There are simple questions that haunt human discussion. Ghosts of past conversations and lagging education that terrorize human discourse well after the ghost busters have left town.
What is love? What is Deja Vu? How do we dream? Ideas we have logical explanations for, but often fall back on what we ‘feel’ is the truth along with whatever our brains can pull up. Usually we aren’t bothered by this, as the saying goes, “Ignorance is bliss”. It is when you have an idea of the truth, that the whispered tin-foil hat concoctions of your fellow humans can start to frustrate you.
So take this article, from Patheos, about the symbol of god. At the start of this article I didn’t care much what Johnston had to say, until I saw this:
But while outright rejection of a parent-figure God is easy enough, it fails to take into account one thing. Why – down through the ages, and in every part of the world – has every civilization created some sort of religion, developed some attempt to connect with something greater than the obvious material reality? What would have motivated this search in every culture?
This is nails-on-chalkboard aggravating. It is like she opened a book on terrible theistic defenses, and pulled one from the opening chapters. Considering I believe Johnston is a spiritualist at most, and likely just agnostic, reading this regurgitation makes me that much more disappointed (yes, I think that has to be the word for it).
It amazes me how as a society, we can continuously define faith as both difficult and simple. At one moment you just have to open yourself up to god, free your mind, and you can finally feel the warm embrace of a 30 something Jew. The next moment you have to try harder, look again, dig deep and find god or gods or whatever, deep down inside yourself. One moment ‘we all know it is true’ and then Mr. Hyde comes out and ‘the road to god isn’t easy’.
This question is easy, on the other hand. Is it an absolute answer? No, but it makes easy sense. We need something to fill the gaps, Johnston says this herself. When we didn’t have answers to questions in the past, a story served just as well. In the same way Santa is about the spirit of giving, and Tony the Tiger is about sportsmanship and diabetes flakes, supernatural stories give us a face to go with unanswered questions.
We know this, I’ve heard high schoolers say this. Even without learning it in school, we assume this when we say the burning bush could have been an acid trip, or that Krishna could have been an acid trip, or Odin could have been an acid trip. As humans, we know our mind plays tricks, loves to answer its own questions, and will eat up anything that sounds like what we want to hear.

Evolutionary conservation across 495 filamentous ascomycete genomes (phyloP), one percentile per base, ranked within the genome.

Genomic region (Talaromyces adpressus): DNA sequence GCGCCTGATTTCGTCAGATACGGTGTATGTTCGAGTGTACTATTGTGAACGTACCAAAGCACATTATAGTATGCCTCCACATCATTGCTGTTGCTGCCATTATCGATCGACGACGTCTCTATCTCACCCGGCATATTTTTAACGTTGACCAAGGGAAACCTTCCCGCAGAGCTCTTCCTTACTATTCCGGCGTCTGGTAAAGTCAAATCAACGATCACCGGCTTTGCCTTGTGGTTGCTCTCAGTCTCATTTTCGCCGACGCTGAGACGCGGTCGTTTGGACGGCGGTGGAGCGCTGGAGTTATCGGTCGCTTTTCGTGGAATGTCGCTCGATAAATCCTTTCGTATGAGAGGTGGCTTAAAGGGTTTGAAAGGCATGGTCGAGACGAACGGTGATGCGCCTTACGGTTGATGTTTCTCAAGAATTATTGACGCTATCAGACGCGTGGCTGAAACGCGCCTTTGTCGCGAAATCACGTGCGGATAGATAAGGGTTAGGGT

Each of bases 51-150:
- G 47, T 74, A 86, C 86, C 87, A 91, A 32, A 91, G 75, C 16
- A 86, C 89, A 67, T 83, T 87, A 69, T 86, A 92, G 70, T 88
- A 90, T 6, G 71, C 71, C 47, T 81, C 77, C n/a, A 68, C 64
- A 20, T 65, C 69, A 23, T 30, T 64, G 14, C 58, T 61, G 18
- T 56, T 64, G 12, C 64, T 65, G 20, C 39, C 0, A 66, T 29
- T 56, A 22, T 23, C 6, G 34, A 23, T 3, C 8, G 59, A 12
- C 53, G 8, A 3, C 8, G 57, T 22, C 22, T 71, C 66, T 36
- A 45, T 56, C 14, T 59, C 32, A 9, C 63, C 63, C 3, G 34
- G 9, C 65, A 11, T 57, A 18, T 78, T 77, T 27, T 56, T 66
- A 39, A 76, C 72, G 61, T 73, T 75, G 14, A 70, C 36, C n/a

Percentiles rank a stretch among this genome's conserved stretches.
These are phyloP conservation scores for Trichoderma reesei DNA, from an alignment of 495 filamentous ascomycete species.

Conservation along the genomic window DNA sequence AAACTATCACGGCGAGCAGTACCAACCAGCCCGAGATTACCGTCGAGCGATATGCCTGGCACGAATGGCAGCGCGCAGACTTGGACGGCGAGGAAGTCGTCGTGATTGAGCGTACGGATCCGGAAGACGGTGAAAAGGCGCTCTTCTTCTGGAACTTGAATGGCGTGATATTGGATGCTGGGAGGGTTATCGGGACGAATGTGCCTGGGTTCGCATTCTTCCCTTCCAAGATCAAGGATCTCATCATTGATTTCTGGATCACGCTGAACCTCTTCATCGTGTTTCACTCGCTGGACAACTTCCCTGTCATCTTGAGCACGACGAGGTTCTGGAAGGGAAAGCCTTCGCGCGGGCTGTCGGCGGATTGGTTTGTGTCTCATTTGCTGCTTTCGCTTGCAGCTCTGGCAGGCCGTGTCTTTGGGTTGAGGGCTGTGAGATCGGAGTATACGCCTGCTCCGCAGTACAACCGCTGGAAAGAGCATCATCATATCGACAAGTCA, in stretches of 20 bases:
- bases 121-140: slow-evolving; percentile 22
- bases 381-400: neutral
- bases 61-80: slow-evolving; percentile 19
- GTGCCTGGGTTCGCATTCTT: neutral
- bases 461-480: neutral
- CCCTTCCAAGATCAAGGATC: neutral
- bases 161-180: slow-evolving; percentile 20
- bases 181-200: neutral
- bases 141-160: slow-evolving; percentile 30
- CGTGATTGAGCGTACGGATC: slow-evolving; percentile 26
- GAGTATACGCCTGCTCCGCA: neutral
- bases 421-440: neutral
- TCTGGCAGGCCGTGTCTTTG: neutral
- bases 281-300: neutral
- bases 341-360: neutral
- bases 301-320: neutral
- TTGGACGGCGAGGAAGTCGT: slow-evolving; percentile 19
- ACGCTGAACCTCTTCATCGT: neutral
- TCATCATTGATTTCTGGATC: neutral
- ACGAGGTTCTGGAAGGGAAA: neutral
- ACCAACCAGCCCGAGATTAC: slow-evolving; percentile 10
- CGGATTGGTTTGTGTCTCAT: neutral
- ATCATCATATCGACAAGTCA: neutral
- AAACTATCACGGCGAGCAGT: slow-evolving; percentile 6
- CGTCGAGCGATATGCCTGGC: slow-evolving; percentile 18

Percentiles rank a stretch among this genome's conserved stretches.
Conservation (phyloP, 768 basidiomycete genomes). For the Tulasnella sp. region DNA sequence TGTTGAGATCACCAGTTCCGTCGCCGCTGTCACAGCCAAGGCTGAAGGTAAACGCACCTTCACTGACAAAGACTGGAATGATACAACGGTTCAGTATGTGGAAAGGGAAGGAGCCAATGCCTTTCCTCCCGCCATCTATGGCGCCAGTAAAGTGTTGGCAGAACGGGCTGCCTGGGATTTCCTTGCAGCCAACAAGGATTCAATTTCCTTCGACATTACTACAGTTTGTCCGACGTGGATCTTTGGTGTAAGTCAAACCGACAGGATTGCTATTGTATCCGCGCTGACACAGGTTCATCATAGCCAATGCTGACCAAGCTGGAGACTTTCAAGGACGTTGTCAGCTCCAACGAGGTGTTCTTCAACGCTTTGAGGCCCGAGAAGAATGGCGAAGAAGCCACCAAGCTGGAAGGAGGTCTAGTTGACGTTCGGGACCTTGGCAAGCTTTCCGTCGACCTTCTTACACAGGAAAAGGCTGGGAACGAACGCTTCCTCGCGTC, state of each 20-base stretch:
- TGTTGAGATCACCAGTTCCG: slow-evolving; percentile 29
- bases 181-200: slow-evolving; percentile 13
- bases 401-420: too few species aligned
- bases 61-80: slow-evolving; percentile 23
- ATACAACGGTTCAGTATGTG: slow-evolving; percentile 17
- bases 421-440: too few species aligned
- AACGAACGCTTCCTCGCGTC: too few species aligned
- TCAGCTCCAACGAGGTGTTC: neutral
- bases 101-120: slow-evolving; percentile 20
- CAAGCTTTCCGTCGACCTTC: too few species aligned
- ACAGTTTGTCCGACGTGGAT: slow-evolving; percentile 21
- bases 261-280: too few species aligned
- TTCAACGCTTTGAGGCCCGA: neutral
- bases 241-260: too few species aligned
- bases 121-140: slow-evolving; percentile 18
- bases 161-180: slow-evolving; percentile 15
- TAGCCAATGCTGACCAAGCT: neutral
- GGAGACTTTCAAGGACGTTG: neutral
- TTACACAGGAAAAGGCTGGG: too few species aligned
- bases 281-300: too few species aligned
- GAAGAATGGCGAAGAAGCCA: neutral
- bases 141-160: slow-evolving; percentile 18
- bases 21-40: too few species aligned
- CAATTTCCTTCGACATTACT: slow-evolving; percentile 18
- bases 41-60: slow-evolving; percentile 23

So why ask a question that a freshmen could answer, and pretend that it is a deep mystery for all of mankind? If Johnston was an apologist, I would question her motives. Instead, I’m lost (one of life’s great mysteries I guess).
Look, I’m not calling anyone stupid. As an English major, and a fan of mythology, I dig superstition. It is amazing how bad vision can mix with bad lighting to become a shadow on your wall. How that shadow on your wall can become a shape as you grow tired, and our wavy perceptions turn a dark blob into a creature with agency. What could be a momentary scream before embarrassed realization, could just as well become a visit from something sinister.
Once I woke up with sleep paralysis, it felt like I was dipping in and out of sleep with every attempt to move, it was terrifying before it was awesome. I had a coworker who was nearly suffocated by a demon who stood over his bed. I have an internet friend who had sex with the devil. The urge in humans to believe things is not a divine gift, it is an adaptation. A gift, but a mundane one. It makes your 4 year old niece afraid to go in dark rooms alone, it makes your 45 year old mother avoid channels with static snow, and it allows Neil Gaiman to write beautiful short stories about black cats. But it is not a mystery.
We can explain it as easily as we can explain why people lie to avoid resisting groups of strangers, why shemale porn is one of the most popular searches on the internet, and why people hate to be tickled by strangers. We research it, use logic, and find the beautiful truth beneath the ugly myths that should have been buried days after snopes.com registered its domain name.
(Also, screw me for putting the words ‘shemale porn’ in my blog.)